Sneakerbots, The Ultimate Betrayal

The Gentrification of Sneakers Is So Fake It’s Real

  • Text: Whitney Mallett

By now, most of the internet is bots. Spambots, feed fetchers, web crawlers, and the like, make up more web traffic than human beings. That the majority of data ricocheting across the web’s networked servers is triggered by automated scripts, most of the page views only seen by machine eyes, is an eerie reality mirrored in the microcosm of coveted online sneaker drops. As far back as 2011—before Off-White existed, when Yeezys were still made by Nike—sneakerbots have been “copping grails.” For a key release, according to Akamai security’s research, the traffic from bots designed to click “buy” faster than you, far eclipsed human traffic. But the larger story behind these bots is maybe more dystopian, indicating how commodification has transcended the material—the physical shoe is now a means to a virtual end.

Sneaker aficionados know how to spot a fake. When it comes to Jordan 1s, if the inside orange stitching runs the whole way down instead of just partway, it's a tell that the shoe isn't authentic. With any given model, stick your nose under the tongue and the stink of a chlorine-based glue used by replica makers is another tell-tale sign of a counterfeit. Similarly, online retailers have their own ways of telling fake from real, bot from being, like software that tracks bounce rates and page load times. Or they try to stump the bots with CAPTCHA puzzles at the checkout.

But it’s a cat and mouse game. A software arms race where each side keeps improving. As quickly as retailers come up with ways to block bots, their creators innovate new strategies to evade detection. Proxies generate unique IP addresses for every purchase to get around one-pair/customer limits. Programmers pre-record human mouse movements and typing patterns, engineering the bot to act natural and slip under the radar.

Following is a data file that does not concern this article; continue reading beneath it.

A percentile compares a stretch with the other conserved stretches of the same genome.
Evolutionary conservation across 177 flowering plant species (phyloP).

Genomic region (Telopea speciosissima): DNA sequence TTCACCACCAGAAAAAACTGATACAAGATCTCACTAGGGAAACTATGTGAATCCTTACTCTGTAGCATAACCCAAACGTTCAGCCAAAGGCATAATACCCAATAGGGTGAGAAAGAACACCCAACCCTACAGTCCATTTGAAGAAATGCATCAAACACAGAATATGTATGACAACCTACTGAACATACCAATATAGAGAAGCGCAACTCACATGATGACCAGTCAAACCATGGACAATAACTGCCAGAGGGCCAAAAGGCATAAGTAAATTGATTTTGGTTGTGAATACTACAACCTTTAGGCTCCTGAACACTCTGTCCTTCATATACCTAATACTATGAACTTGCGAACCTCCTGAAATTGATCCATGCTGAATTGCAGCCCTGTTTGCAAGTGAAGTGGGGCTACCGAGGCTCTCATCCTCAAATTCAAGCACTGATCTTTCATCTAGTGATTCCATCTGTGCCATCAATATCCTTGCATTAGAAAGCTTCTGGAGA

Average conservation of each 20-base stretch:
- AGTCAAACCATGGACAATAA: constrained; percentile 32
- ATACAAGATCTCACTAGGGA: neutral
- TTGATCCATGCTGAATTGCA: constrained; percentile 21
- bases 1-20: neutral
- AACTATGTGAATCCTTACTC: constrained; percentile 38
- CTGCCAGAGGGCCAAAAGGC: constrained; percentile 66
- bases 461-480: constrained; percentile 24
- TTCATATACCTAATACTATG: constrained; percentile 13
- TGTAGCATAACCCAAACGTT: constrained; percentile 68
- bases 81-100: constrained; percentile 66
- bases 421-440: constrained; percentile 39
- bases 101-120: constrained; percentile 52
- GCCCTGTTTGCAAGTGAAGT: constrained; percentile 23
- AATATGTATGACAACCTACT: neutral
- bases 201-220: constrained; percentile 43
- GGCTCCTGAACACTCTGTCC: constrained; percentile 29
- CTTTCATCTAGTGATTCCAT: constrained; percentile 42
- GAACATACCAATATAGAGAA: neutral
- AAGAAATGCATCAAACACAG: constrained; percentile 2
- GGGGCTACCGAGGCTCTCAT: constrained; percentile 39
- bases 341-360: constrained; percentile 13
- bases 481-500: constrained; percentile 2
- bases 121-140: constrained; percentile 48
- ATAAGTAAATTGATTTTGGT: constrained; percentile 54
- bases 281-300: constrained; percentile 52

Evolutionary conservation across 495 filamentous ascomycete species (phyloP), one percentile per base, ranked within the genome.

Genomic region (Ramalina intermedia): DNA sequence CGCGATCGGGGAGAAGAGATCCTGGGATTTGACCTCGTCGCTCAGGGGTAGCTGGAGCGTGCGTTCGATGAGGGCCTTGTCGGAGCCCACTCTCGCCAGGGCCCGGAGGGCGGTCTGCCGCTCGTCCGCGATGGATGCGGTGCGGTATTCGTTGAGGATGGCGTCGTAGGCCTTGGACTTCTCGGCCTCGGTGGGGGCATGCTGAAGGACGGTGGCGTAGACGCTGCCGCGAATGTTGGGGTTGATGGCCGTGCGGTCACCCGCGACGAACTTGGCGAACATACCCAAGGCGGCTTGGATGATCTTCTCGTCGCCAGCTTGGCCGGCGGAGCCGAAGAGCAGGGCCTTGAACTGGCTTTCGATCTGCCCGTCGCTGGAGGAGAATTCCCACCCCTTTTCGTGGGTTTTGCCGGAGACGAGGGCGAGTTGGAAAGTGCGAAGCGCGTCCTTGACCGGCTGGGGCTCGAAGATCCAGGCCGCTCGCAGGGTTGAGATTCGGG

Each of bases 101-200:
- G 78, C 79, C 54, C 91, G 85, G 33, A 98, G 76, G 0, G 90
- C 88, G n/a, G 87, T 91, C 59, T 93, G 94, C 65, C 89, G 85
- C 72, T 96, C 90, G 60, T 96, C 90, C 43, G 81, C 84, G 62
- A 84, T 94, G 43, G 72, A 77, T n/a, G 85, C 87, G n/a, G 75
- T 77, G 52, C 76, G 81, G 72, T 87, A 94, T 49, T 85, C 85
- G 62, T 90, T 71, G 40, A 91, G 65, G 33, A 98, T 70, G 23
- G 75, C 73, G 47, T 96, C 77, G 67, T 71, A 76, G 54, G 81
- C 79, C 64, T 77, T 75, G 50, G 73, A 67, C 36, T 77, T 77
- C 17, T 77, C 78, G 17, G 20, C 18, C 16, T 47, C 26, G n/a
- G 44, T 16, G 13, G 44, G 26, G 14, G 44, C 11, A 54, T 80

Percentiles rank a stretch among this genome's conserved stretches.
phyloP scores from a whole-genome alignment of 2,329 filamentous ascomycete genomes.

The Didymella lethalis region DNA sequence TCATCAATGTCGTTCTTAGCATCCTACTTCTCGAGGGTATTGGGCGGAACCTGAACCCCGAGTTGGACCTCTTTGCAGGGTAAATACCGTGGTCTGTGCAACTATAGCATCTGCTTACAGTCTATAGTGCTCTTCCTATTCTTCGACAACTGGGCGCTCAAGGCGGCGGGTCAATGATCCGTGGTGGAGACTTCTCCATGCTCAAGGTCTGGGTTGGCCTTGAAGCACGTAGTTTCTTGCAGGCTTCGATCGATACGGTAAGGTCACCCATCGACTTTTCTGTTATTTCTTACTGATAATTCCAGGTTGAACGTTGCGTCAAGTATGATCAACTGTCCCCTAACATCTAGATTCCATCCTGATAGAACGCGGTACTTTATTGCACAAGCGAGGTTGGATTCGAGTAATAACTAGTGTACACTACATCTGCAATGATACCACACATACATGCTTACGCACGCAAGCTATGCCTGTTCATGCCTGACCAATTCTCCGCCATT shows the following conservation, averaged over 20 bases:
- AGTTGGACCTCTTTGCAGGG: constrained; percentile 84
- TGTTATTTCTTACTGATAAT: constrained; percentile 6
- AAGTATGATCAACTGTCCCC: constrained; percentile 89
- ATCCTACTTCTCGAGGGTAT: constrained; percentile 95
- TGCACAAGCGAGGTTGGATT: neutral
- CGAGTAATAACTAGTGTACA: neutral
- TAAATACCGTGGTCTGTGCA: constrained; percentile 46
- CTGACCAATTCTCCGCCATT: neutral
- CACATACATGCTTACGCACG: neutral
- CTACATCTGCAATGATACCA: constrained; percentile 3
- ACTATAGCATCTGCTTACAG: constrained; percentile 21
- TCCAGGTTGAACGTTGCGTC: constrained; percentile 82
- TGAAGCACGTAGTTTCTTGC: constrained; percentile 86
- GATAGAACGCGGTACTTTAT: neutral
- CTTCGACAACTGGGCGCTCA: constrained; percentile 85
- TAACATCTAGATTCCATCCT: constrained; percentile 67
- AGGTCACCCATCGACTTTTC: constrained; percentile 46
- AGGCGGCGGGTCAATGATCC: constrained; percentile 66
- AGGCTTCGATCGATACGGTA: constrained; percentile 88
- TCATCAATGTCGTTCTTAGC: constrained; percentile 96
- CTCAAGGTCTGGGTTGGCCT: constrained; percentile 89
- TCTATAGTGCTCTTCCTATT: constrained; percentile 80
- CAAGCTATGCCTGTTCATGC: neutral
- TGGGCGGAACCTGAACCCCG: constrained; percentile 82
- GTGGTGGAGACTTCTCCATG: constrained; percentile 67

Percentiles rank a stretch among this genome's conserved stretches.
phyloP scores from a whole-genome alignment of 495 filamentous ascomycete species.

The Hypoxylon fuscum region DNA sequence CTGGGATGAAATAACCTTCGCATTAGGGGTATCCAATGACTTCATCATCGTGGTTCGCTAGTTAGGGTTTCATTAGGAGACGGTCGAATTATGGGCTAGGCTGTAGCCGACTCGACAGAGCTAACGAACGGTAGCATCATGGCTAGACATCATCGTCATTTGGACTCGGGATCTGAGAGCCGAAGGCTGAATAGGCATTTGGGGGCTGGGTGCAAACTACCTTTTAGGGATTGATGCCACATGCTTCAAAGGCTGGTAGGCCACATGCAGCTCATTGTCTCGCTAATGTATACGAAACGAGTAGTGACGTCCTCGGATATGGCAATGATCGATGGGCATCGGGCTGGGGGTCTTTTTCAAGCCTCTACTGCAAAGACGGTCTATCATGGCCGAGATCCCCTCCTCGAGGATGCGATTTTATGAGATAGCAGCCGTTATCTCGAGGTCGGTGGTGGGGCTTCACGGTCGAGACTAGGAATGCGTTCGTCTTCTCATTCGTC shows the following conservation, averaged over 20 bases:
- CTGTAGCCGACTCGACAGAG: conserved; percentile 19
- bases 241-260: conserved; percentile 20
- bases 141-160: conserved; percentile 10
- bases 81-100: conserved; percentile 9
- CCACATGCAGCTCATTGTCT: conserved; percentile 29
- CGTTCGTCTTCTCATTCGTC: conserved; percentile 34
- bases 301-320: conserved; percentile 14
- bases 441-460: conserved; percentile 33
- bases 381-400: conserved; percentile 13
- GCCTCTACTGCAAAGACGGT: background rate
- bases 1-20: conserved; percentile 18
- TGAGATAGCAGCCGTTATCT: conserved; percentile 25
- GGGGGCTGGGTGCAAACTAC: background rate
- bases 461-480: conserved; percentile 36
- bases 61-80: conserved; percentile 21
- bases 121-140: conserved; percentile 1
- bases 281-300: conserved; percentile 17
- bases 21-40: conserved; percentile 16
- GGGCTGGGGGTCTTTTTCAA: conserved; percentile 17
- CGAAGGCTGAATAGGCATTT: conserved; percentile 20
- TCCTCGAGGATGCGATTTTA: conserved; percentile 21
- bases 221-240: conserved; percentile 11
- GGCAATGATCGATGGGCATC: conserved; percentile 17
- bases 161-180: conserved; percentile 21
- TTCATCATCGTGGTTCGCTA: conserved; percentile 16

“The larger story behind these bots is maybe more dystopian, indicating how commodification has transcended the material...”

Some sneakerheads blame bots for encouraging another kind of fakery. Like ticket scalpers, sneaker resellers use bots, proxies, and optimized servers to scoop up as many pairs of a new shoe as possible during a limited edition release, and then flip them on the secondary market at an inflated price. It’s virtually impossible for a regular, add-to-cart customer to compete. Unless you want to buy a bot yourself, increasingly the way to cop the hottest sneakers is through online marketplaces like eBay, Flight Club, Goat, and Stadium Goods. And a pair of Yeezy Boosts that might have retailed for $220 can go for as much as $1,700 on the resale market. For those preoccupied with distinguishing true heads from wannabe chumps, the problem is that more and more the only people who can afford the sneakers when they hit four figures are rich kids, and rich kids, they protest, aren’t real sneakerheads.

This resentment towards bot-aided buyers and the $1-billion-dollar resale market they help to drive is part of a broader bitterness towards the gentrification of sneaker culture and the white consumption of black style. Over the past decade, sneakers have gone both mainstream and luxury. Instagram, which launched in 2010, offered the subculture more global exposure, resulting in exponential growth but also easier initiation and a kind of flattening where a hype hivemind encouraged systematic sameness. Brands started doing more and more endorsement deals with non-athletes. Sneakers hit the runway and fashion houses began tapping streetwear talent. While there’s constant think-piece speculation that the sneaker bubble seems poised to burst, it’s been almost two years since Bella Hadid, talking like a narc, told us which “dope” sneakers “homeboy” could wear to “get it” and we’ve seen no sign of things slowing down.